Make sure you bring all the following information: your social security number, driver's license and proof of income, such as a pay slip. You'll also need proof of your residence, such as a phone bill, credit card bill or your electric bill.
You need to provide this information when you start shopping for an interest rate, because the rate you get depends upon your credit rating, the amount of other debt and your income.
It's also a good idea to determine your credit score before you begin shopping. The lender doesn't need that information from you; the point is to let the lender know that you know your score, which conveys the unspoken message that you're an informed shopper who has a pretty good idea of the rate you deserve.
Learn About Haggling
It's important to realize that with loan rates, and auto loans in particular, you're rarely going to get the lowest rate the first time you ask. When you meet with your loan specialist, remember that her goal is to get you to sign the loan papers in this first meeting. Your goal is to avoid signing the papers, and getting the loan specialist's commitment, preferably in writing, for the loan at the interest rate offered.
Armed with that rate commitment, you're ready to go to your second loan source. If the rate they offer is worse or no better than the rate commitment you already have, tell them. Often you'll then be offered a better rate. At that point, they might offer it with the warning that they can only make this offer if you're ready to buy immediately. Don't believe that for a minute. This is all a haggling process. Make up any excuse you want to put pressure on them to give you the rate commitment without you committing to the loan. Maybe you have to talk to your husband or wife about it. Or your parents. Whatever. The point is to gather rate commitments, hopefully each one better than the previous commitment.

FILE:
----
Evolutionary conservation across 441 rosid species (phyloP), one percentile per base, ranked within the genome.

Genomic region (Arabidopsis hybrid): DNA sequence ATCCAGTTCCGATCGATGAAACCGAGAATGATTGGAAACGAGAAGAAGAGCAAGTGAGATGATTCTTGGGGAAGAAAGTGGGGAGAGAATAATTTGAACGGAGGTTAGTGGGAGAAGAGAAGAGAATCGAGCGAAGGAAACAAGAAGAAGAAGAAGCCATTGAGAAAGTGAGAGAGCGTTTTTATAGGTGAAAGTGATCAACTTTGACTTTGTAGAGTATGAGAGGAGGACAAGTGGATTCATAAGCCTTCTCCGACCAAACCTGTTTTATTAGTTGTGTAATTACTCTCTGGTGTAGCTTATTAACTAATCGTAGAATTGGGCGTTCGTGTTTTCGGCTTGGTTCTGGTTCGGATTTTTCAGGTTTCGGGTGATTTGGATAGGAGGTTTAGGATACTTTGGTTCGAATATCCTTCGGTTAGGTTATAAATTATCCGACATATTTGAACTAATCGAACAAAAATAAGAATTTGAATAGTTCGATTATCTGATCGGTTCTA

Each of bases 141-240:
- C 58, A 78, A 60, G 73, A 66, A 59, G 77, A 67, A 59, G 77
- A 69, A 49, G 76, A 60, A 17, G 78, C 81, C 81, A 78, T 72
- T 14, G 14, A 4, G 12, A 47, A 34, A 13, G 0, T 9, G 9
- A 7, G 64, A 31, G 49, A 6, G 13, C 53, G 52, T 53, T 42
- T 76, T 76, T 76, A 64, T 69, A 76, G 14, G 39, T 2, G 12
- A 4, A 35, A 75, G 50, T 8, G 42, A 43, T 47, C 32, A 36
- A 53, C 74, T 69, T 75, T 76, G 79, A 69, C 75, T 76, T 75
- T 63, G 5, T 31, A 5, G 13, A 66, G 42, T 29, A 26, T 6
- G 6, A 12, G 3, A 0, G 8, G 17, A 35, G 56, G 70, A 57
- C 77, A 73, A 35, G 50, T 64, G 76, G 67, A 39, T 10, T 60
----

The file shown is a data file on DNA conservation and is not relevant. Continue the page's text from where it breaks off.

At some point – probably after you've gotten rate commitments from at least three institutions – you're ready to go to the auto dealer where you can both shop the car and get another rate commitment. This is where you have to use all the willpower and cunning you can muster because most larger dealerships have someone whose job is closing loans. They're better at this than you are because they do it every day. You'll be pressured to sign the loan, which has the interest rate offered "only if you sign now." Your job is to explain why you can't sign immediately. Maybe you have a skeptical husband, wife or parent who needs to see the paperwork before you they'll agree the loan. Again, whatever excuse is fine. The point is to get them to commit to you without your committing to them.
Despite auto dealers' pressure tactics, the less-than-completely-honest sales pitches and so on, you still should ask the auto dealer to take a shot at getting you the best loan. A dealer is effectively a middle-man between you and the actual lender (dealers rarely finance auto loans themselves). This is both good and bad. It's good because a dealer's loan volume often enables him to get lower rates from lenders than you can as a lending customer. What's bad is that dealers, as middle men, can legally mark-up your loan to make an additional profit and, unless you're careful, charge you extra fees.
A last thought on loan rate shopping: Don't be shy about doubling back to the first lenders if you now have a lower quote. Often, when shown proof of a lower rate (which means you'll surely walk if they can't do better), they'll come up with a rate to beat it.
The Bottom Line
You always want to know the loan rate, but in order to be sure of what you're getting you, you also need to know the monthly payment. That's the bottom line. If you don't nail down both numbers, you may end up with a low nominal _interest rate for a loan that has a lot of fees that make the real interest rate considerably hig_her. Most of these fees are fictional in the sense that there's no concrete need for charging the fee, other than to make money. One fee that many dealers will try to add onto the loan in the closing is the Dealer Preparation Fee, which is a scam-like charge for doing what every dealer (or any seller of anything at all) has to do, which is getting what they're selling, in this case the car, ready for sale.
When you get both the offered interest rate and the monthly payment offered with it, you're nailing down the APR interest rate, which is the Actual Percentage Rate – by law, the APR rate must includes all charges, including dealer fees.